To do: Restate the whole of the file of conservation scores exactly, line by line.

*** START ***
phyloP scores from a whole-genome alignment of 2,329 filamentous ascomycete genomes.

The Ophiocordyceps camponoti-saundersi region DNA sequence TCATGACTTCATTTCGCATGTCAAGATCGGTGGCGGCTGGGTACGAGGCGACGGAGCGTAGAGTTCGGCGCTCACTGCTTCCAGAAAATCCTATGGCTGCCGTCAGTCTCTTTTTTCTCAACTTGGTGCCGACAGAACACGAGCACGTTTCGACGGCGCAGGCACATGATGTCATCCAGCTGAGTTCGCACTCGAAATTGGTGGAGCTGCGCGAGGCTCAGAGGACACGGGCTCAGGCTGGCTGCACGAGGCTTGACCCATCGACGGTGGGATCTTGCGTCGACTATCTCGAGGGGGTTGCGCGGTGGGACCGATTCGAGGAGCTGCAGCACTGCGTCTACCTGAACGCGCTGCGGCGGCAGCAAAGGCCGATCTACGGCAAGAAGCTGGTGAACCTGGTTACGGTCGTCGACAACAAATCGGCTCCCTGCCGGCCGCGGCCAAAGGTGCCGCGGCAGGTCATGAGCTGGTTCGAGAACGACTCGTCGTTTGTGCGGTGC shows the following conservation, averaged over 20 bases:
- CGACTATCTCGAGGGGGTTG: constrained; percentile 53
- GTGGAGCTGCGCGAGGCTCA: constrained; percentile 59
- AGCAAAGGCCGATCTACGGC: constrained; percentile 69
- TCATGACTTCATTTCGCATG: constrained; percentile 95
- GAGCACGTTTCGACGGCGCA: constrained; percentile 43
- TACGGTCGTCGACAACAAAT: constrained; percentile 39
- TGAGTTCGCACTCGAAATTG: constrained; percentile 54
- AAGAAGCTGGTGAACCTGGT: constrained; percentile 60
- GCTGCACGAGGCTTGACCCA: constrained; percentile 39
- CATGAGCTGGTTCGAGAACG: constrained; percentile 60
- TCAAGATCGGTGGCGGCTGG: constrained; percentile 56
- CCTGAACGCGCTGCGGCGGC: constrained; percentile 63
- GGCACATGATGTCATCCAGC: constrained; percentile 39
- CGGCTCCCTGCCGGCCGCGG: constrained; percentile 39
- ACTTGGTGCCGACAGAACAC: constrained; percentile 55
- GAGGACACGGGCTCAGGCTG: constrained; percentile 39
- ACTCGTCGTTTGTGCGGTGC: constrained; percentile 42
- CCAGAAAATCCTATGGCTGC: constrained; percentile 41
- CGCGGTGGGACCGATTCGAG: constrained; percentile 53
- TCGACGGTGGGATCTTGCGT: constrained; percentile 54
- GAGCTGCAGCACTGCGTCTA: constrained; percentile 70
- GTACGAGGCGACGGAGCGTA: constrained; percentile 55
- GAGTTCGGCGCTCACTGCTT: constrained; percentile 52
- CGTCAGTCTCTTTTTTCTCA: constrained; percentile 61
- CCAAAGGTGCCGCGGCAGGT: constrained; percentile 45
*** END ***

phyloP scores from a whole-genome alignment of 2,329 filamentous ascomycete genomes.

The Ophiocordyceps camponoti-saundersi region DNA sequence TCATGACTTCATTTCGCATGTCAAGATCGGTGGCGGCTGGGTACGAGGCGACGGAGCGTAGAGTTCGGCGCTCACTGCTTCCAGAAAATCCTATGGCTGCCGTCAGTCTCTTTTTTCTCAACTTGGTGCCGACAGAACACGAGCACGTTTCGACGGCGCAGGCACATGATGTCATCCAGCTGAGTTCGCACTCGAAATTGGTGGAGCTGCGCGAGGCTCAGAGGACACGGGCTCAGGCTGGCTGCACGAGGCTTGACCCATCGACGGTGGGATCTTGCGTCGACTATCTCGAGGGGGTTGCGCGGTGGGACCGATTCGAGGAGCTGCAGCACTGCGTCTACCTGAACGCGCTGCGGCGGCAGCAAAGGCCGATCTACGGCAAGAAGCTGGTGAACCTGGTTACGGTCGTCGACAACAAATCGGCTCCCTGCCGGCCGCGGCCAAAGGTGCCGCGGCAGGTCATGAGCTGGTTCGAGAACGACTCGTCGTTTGTGCGGTGC shows the following conservation, averaged over 20 bases:
- CGACTATCTCGAGGGGGTTG: constrained; percentile 53
- GTGGAGCTGCGCGAGGCTCA: constrained; percentile 59
- AGCAAAGGCCGATCTACGGC: constrained; percentile 69
- TCATGACTTCATTTCGCATG: constrained; percentile 95
- GAGCACGTTTCGACGGCGCA: constrained; percentile 43
- TACGGTCGTCGACAACAAAT: constrained; percentile 39
- TGAGTTCGCACTCGAAATTG: constrained; percentile 54
- AAGAAGCTGGTGAACCTGGT: constrained; percentile 60
- GCTGCACGAGGCTTGACCCA: constrained; percentile 39
- CATGAGCTGGTTCGAGAACG: constrained; percentile 60
- TCAAGATCGGTGGCGGCTGG: constrained; percentile 56
- CCTGAACGCGCTGCGGCGGC: constrained; percentile 63
- GGCACATGATGTCATCCAGC: constrained; percentile 39
- CGGCTCCCTGCCGGCCGCGG: constrained; percentile 39
- ACTTGGTGCCGACAGAACAC: constrained; percentile 55
- GAGGACACGGGCTCAGGCTG: constrained; percentile 39
- ACTCGTCGTTTGTGCGGTGC: constrained; percentile 42
- CCAGAAAATCCTATGGCTGC: constrained; percentile 41
- CGCGGTGGGACCGATTCGAG: constrained; percentile 53
- TCGACGGTGGGATCTTGCGT: constrained; percentile 54
- GAGCTGCAGCACTGCGTCTA: constrained; percentile 70
- GTACGAGGCGACGGAGCGTA: constrained; percentile 55
- GAGTTCGGCGCTCACTGCTT: constrained; percentile 52
- CGTCAGTCTCTTTTTTCTCA: constrained; percentile 61
- CCAAAGGTGCCGCGGCAGGT: constrained; percentile 45